Amid coronavirus crisis, L.A. County may create an inspector general to oversee nursing homes

Jaclyn Cosgrove
Los Angeles County Supervisor Mark Ridley-Thomas.  (Luis Sinco / Los Angeles Times)

Los Angeles County officials will consider on Tuesday whether to appoint an inspector general to oversee nursing homes, a new position that would bring "much-needed accountability" to the epicenter of the county's COVID-19 crisis, according to a motion filed this week.

If the Los Angeles County Board of Supervisors passes the motion at its Tuesday meeting, the inspector general would be selected by July 1 and begin providing interim reports every 60 days to the board until a final report has been completed. The inspector general would be tasked with conducting an "exhaustive review" of the county's current system for regulating and inspecting nursing homes and determine what must change.

Supervisor Mark Ridley-Thomas, who proposed the new role with Supervisor Kathryn Barger, said the position is unlikely to be temporary, noting that the county and state have for years had issues with compliance at nursing homes.

"It is not uncommon knowledge that these facilities operate at a less than desirable level, and that's why you have to have regular routine inspections and enforcement," Ridley-Thomas said. "You have to have all of that in order for them to treat the residents, the patients and the employees properly. There is a question whether or not profit motive drives the substandard conditions experienced in some of these facilities."

As of Monday, almost 4,800 residents and 3,000 staff members from such facilities have tested positive for the virus. Across L.A. County, 52% of all deaths from COVID-19 have been in institutional settings, particularly in skilled nursing facilities, many of which are for-profit, according to the supervisors.

For years, the county and state have struggled to address complaints filed against nursing homes.

In 2014, an audit of county skilled nursing facility inspections and investigations revealed a backlog of about 3,000 nursing home investigations. By 2019, that backlog had grown to 5,000, including 2,100 new complaints each year, according to the supervisors' motion.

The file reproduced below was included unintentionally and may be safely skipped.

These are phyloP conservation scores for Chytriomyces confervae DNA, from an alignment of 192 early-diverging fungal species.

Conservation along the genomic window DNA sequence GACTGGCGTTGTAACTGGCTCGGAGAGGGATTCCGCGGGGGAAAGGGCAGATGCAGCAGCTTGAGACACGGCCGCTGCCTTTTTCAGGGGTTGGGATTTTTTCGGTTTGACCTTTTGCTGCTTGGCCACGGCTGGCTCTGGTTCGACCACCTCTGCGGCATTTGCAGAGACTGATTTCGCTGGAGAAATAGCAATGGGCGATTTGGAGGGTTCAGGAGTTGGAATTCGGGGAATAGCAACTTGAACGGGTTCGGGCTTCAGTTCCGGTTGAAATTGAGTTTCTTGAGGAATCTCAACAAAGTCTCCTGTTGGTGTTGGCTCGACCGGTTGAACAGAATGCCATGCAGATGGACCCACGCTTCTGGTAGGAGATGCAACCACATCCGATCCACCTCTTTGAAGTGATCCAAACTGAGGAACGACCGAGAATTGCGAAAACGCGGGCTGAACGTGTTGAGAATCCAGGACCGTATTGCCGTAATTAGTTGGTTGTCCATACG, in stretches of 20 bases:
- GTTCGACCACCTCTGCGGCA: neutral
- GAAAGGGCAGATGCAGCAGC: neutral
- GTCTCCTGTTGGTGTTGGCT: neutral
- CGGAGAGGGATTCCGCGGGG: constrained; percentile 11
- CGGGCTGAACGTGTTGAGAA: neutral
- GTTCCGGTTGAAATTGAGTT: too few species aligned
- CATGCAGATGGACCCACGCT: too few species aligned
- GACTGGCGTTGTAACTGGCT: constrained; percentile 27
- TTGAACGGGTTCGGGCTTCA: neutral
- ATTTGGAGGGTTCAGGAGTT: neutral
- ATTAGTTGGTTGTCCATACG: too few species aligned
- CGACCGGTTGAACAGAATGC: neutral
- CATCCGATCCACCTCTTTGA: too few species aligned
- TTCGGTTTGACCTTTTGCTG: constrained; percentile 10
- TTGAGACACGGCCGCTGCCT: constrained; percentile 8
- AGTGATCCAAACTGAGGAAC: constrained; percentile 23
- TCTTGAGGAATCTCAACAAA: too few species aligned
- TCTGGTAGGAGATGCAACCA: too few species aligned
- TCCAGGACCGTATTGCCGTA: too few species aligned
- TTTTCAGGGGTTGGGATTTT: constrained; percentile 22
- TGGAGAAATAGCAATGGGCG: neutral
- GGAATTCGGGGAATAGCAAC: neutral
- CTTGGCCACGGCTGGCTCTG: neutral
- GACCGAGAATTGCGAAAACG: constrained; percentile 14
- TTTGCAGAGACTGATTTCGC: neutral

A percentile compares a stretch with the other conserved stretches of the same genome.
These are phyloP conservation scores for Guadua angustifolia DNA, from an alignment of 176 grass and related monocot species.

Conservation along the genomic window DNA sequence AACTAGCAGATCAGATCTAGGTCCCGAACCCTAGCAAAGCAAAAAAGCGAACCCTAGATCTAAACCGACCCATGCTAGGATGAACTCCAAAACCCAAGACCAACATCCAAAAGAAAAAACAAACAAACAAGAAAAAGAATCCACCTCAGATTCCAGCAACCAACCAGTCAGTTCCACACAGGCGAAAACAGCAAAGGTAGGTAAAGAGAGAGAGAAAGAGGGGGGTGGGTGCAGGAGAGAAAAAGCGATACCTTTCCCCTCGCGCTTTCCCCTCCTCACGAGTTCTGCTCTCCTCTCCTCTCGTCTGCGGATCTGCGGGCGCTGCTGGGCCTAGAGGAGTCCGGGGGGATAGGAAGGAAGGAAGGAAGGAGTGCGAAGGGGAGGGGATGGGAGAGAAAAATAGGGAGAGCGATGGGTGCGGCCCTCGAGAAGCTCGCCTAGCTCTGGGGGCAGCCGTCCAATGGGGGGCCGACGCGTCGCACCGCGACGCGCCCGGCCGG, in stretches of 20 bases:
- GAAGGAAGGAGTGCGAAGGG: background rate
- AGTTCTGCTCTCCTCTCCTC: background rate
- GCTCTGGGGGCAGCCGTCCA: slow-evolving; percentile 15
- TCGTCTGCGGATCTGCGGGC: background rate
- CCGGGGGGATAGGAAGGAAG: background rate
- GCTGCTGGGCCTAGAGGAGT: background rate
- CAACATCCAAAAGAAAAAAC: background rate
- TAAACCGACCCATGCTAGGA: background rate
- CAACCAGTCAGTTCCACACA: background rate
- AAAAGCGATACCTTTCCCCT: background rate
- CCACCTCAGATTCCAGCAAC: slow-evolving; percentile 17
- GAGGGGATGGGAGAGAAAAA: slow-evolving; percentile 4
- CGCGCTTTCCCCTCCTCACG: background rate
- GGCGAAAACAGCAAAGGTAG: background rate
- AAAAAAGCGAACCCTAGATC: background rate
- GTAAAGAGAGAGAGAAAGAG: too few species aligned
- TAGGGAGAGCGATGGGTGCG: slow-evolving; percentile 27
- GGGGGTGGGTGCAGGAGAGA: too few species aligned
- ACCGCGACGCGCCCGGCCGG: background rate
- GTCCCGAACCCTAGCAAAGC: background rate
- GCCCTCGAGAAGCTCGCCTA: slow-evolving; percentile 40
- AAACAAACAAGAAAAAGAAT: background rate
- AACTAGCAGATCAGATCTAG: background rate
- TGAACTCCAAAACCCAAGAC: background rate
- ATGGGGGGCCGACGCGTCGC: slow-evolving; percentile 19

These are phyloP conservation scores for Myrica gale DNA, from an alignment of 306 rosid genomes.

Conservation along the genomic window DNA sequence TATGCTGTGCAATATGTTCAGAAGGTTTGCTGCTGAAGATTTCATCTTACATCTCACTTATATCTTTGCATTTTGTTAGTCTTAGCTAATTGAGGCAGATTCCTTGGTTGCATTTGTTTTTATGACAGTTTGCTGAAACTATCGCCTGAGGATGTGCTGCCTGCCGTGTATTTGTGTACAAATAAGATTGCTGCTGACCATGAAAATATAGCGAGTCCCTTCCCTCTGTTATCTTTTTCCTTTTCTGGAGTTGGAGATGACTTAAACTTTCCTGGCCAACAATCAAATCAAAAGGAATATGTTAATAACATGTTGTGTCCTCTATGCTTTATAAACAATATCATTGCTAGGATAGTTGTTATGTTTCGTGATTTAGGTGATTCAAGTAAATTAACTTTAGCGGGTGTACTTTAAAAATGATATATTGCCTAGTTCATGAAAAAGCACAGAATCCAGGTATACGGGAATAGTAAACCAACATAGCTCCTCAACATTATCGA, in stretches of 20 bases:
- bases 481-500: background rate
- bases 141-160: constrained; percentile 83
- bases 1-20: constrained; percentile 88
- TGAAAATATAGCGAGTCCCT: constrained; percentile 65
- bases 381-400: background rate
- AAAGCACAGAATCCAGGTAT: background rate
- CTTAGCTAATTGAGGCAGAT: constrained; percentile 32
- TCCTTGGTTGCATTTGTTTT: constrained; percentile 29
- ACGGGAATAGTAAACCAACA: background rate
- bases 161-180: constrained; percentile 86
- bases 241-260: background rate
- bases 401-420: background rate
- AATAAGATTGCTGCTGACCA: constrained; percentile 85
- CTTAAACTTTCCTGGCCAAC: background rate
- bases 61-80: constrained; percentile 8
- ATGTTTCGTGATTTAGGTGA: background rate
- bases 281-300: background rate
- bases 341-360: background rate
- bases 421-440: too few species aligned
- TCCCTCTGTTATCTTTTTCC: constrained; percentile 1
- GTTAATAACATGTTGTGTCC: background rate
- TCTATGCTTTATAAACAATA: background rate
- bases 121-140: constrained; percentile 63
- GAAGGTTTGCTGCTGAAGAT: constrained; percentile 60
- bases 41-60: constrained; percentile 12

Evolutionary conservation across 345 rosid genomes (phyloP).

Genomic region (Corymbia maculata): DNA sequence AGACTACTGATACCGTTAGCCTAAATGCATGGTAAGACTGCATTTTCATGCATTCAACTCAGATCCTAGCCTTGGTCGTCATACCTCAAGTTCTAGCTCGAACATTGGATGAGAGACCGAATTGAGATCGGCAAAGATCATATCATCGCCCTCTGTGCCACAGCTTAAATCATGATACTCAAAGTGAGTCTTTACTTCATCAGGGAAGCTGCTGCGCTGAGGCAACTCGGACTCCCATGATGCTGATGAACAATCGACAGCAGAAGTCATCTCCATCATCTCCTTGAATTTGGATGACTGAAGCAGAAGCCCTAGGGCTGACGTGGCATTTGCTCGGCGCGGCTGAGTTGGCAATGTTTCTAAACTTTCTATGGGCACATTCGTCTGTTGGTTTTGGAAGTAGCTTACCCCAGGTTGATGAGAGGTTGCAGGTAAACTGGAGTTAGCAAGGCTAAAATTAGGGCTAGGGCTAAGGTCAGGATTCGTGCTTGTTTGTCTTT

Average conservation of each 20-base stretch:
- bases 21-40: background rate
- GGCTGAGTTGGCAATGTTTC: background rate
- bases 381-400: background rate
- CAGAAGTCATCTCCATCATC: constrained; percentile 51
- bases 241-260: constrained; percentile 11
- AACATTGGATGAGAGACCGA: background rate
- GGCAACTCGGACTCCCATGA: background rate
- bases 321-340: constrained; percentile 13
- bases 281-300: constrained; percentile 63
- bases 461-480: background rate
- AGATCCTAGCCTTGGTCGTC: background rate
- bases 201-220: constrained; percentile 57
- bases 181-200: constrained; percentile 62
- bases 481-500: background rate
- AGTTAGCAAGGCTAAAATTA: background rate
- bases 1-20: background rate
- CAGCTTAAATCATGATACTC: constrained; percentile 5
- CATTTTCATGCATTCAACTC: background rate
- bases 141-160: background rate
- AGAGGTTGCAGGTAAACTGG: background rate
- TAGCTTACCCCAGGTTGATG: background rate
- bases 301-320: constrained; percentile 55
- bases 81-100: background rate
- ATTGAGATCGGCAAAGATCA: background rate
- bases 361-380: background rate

The California Department of Public Health has the responsibility for licensing and monitoring healthcare facilities, including nursing homes. But in L.A. County, the state agency has historically shared the oversight responsibility of about 2,500 health facilities, including 400 nursing homes, with the Los Angeles County Department of Public Health.

Last year, the county's public health department entered into a contract with the state public health agency to fully transfer responsibility of healthcare facility investigation and monitoring activities to the county, "with the objective of creating more operational efficiencies and improving the quality of enforcement activities," according to the motion. Despite this move, thousands of complaints continue to be registered with the county each year, Ridley-Thomas and Barger said.

In mid-April, a Times investigation found that the vast majority of skilled nursing facilities battling outbreaks of the novel coronavirus in L.A. County have been cited in recent years for violating federal safety rules on preventing infections, raising questions about how prepared the facilities and regulators were to address a pandemic.

The majority of residents in skilled nursing facilities in L.A. County have very low incomes, with 62% of residents relying on Medicaid, and do not have the means to move or hire an attorney to advocate on their behalf.

The supervisors would also create an online public "dashboard" with data for each facility, including the number of COVID-19 cases among residents and staff, the number of tests performed each month and how far along the facility is in implementing its state-mandated COVID-19 mitigation plan.

Ridley-Thomas said the dashboard will hopefully increase public scrutiny of bad actors and allow residents and their families to make informed choices before selecting a nursing home.

"This is in the interest of consumer protection and patient safety," Ridley-Thomas said. "It would seem to me a patient's bill of rights as it relates to skilled nursing facilities ought to be the order of the day. There is no way I could ever be convinced that these facilities are operating as they could and should, and it is our responsibility to make sure that they do."